Camelot's 'Foreigner' engaging and well timed
Larry Shue’s 1983 play “The Foreigner,” now at Camelot Theatre in Talent, is a touching and thought-provoking comedy.
Though some might classify the play as a substantive sit-com, the story is skillfully woven, delivering timely commentary on today’s political landscape. The play could have been reduced to a farce, but under the direction of Roy Von Rains, the actors have created unique characters that grow as the story develops. The physical action builds to an unexpected climax as at least one character takes on mythic proportions.
On a dark and stormy night in rural Georgia, at a small dilapidated fishing lodge near an army base, explosives expert Sgt. Froggy LeSueur (John Richardson) drops off an old friend, Charlie Baker (Erny Rosales), for “a forest retreat.”
Tragically depressed and shattered by lack of self-esteem, Charlie is petrified by the thought of idle conversation. Through unexpected events, he ends up posing as a “foreigner,” a non-English speaker.
The owner of the fishing lodge is Betty Meeks. Weary from a lifetime of hardship, Betty is still enchanted by what is new and different. Sweet and nurturing, she thoughtfully cares for each of her guests. Shirley Patton is exquisite as Betty, who reveals herself on various occasions as surprisingly resourceful and energetic. Hankering for exposure to different cultures, she takes to Charlie. Considering him picturesque, she welcomes him in, and they develop what she calls “extra-circular communication.”
Much of the comedy surrounds how we relate to people of a different language and culture. The play is a witty commentary on the barriers of language and efficacy of learning.
How do we relate to someone who doesn’t speak our language? Do we assume they’re partially deaf and speak too loudly to them? When they look at us quizzically, do we explain things with way too many words? Are we condescending, as Catherine was at first to Charlie: “Do your people bend in the middle? Have a seat!” Or do you use the person as sounding board to reveal your innermost secrets, thinking that he won’t understand a word?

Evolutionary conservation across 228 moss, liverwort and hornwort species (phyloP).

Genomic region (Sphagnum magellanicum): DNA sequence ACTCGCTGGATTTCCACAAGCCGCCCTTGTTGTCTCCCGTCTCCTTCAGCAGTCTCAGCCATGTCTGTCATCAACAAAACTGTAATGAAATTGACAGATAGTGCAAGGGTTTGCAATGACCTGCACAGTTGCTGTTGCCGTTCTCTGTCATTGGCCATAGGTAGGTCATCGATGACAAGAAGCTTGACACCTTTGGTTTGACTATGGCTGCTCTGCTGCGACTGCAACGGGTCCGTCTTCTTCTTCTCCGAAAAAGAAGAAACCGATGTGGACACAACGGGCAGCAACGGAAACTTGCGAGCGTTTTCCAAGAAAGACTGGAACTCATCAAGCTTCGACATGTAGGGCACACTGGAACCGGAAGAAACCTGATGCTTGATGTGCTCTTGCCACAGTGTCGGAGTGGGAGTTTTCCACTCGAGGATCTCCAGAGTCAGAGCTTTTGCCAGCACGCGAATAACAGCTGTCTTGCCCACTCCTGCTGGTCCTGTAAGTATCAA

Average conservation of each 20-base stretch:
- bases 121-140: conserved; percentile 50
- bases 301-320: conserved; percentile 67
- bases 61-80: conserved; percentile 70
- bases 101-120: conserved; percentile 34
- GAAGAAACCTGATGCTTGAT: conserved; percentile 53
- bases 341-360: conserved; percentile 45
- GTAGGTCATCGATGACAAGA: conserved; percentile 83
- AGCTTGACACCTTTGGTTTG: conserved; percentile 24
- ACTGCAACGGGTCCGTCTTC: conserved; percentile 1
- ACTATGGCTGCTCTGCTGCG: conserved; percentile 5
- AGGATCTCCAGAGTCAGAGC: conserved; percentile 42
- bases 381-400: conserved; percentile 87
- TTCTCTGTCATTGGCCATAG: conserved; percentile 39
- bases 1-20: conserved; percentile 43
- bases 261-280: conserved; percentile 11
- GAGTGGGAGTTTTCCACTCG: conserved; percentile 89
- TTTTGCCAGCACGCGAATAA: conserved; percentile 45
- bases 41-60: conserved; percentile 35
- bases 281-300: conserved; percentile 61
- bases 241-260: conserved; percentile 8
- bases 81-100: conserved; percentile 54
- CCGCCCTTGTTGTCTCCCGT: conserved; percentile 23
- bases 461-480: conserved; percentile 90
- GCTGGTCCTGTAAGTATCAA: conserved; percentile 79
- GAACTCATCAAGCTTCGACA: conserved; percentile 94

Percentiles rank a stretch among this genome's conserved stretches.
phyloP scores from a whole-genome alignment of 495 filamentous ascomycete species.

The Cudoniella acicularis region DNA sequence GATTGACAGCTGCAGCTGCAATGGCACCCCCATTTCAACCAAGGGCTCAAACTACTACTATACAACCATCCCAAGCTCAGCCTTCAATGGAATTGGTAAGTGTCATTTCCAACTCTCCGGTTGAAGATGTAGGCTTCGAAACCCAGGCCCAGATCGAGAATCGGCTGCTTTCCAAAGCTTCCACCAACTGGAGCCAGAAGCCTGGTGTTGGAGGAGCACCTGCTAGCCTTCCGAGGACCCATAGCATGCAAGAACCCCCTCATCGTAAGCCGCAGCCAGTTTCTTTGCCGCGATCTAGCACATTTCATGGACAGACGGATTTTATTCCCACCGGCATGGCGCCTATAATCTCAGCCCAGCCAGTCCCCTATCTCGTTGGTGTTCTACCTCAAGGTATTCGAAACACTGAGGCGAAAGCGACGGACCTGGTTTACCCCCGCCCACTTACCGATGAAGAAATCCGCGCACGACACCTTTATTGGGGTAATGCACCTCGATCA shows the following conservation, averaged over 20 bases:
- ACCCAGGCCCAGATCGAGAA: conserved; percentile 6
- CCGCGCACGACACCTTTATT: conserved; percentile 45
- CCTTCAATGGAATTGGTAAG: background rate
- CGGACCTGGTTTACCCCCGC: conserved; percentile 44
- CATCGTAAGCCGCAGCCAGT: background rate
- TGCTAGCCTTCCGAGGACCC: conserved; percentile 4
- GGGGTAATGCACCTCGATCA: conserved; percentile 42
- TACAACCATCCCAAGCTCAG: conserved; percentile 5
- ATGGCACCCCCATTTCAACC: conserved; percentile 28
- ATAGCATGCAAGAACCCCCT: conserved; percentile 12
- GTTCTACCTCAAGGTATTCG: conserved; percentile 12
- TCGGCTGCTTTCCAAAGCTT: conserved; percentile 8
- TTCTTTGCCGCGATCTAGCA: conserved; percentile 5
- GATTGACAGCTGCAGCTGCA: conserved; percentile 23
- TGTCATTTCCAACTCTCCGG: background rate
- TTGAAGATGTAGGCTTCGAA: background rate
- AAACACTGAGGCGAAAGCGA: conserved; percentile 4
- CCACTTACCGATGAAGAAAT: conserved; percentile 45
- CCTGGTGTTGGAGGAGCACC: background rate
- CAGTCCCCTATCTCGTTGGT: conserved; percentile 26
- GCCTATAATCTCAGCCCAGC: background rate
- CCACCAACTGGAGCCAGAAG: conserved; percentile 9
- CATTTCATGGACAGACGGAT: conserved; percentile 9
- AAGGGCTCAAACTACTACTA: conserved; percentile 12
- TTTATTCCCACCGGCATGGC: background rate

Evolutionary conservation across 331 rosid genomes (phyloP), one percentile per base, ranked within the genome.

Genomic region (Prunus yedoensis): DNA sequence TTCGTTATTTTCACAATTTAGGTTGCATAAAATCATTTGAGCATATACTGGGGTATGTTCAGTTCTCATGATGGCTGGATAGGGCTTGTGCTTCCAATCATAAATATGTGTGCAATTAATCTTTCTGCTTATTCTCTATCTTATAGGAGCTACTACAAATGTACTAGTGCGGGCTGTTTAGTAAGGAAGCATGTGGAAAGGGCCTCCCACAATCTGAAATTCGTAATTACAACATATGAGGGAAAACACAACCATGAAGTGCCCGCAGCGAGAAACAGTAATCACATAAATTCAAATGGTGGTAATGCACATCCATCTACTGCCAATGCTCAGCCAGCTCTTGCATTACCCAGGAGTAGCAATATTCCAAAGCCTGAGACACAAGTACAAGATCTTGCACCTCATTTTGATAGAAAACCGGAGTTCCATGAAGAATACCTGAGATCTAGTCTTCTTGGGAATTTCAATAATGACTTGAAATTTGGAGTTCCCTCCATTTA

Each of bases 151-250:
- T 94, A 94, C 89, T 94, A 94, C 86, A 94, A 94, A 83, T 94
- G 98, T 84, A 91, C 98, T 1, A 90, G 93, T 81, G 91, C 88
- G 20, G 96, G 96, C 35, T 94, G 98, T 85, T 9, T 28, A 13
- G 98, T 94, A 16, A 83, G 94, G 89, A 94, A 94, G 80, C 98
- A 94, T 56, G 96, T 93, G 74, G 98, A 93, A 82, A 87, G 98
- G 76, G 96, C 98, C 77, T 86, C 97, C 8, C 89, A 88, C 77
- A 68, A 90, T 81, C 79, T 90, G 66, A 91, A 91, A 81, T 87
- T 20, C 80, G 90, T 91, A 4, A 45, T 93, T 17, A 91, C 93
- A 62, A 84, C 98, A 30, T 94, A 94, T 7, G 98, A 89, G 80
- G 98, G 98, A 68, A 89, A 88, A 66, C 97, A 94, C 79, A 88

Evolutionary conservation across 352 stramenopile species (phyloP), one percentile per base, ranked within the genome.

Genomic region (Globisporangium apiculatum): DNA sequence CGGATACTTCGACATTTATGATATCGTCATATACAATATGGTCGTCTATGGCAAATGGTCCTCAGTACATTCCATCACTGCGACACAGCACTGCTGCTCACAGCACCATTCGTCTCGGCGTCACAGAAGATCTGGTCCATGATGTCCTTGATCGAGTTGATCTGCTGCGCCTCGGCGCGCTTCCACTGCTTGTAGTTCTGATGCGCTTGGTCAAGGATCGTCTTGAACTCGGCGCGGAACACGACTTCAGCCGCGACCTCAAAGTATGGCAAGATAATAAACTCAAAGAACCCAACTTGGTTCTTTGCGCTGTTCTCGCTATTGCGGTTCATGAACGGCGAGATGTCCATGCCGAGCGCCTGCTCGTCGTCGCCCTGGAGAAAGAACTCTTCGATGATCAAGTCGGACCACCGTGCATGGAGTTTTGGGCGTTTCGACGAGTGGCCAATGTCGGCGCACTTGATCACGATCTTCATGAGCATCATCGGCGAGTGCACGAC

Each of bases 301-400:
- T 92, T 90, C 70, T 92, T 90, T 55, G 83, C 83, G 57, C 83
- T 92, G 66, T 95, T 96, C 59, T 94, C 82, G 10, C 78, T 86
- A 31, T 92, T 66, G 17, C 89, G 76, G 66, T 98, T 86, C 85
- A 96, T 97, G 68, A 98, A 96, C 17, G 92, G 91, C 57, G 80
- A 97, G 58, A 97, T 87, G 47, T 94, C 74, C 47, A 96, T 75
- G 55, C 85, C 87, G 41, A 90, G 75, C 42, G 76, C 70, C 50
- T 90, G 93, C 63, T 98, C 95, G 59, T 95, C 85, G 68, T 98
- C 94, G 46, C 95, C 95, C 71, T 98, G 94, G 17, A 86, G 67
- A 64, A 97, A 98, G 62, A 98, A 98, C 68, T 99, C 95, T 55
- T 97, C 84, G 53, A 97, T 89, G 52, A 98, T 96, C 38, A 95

What do we do about idioms? To the question, “How do you like your eggs?” is the answer, “fried” or “fine?”
Catherine Simms, played by Beth Boulay, is a young heiress in a difficult circumstance who regards herself as one of those people who are “just a waste of food.” She is going crazy with no one to talk to. Boulay handles herself with sincerity and composure, definitely plausible as an ex-debutante.
Catherine’s brother, Ellard (Zag Wentworth), is sweet, adorable and slightly developmentally disabled. He is an innocent young man whom one can’t help but love. Ellard first engages Charlie with elaborate body language, then they begin “working on words.” As Ellard teaches Charlie the rudiments of English, he finds that “to teach is to learn,” and they mutually develop competence and confidence.
Catherine’s fiance, the Rev. David Marshal Lee, is perfectly played by Dan Hanvey. At first he seems to be the ideal match for Catherine, but bit by bit, slimy elements appear in his character. Motivated by power and greed, he is involved in a plot that shows he is heartless.
The Reverend’s sidekick, Owen, robustly played by Jeff Mercer, is a menacing, crusty redneck who likes dynamite (not just for fishing). Owen’s daily wear consists of a torn T-shirt encrusted with sweat, dirt and spittle. He is a misogynistic, uneducated, angry young man who could well belong to a domestic terror group. Upon meeting Charlie, his comment was, “The last time I saw a foreigner, he was wiggling at the end of my bayonet.”
Catherine warns Charlie, “You’re not 100 percent American white Christian, you’re liable to find yourself some fine morning flopping around in some Safeway dumpster, minus a few things.”
The dark and stormy night leads to a day for surprises. The play is a true tour de force for Rosales as Charlie, who evolves from a sad solitary figure to acquire some superhuman qualities: Through hilarious mime, chants and dance, he creates a stupendous spectacle, all wrapped within a sweet, sympathetic, relatable character.
The set, designed by Sunshine Klein, creates the perfect psychological interior for the proceedings: a dusty, ramshackle lobby where repair and improvements consist of plywood, decorative contact paper and duct tape.
Skillfully directed by Roy Von Rains, the play maintains high energy, with delightful chemistry between the well drawn characters. The ensemble cast valiantly skitters on the edge of absolute sincerity and extreme physical comedy to truly engage the audience.
“The Foreigner” plays through May 21. For more information, call the box office at 541-535-5250 or see camelottheatre.org.
— Evalyn Hansen is a freelance writer based in Ashland. Email her at email@example.com and read her blog at ashlandtheater.wordpress.com.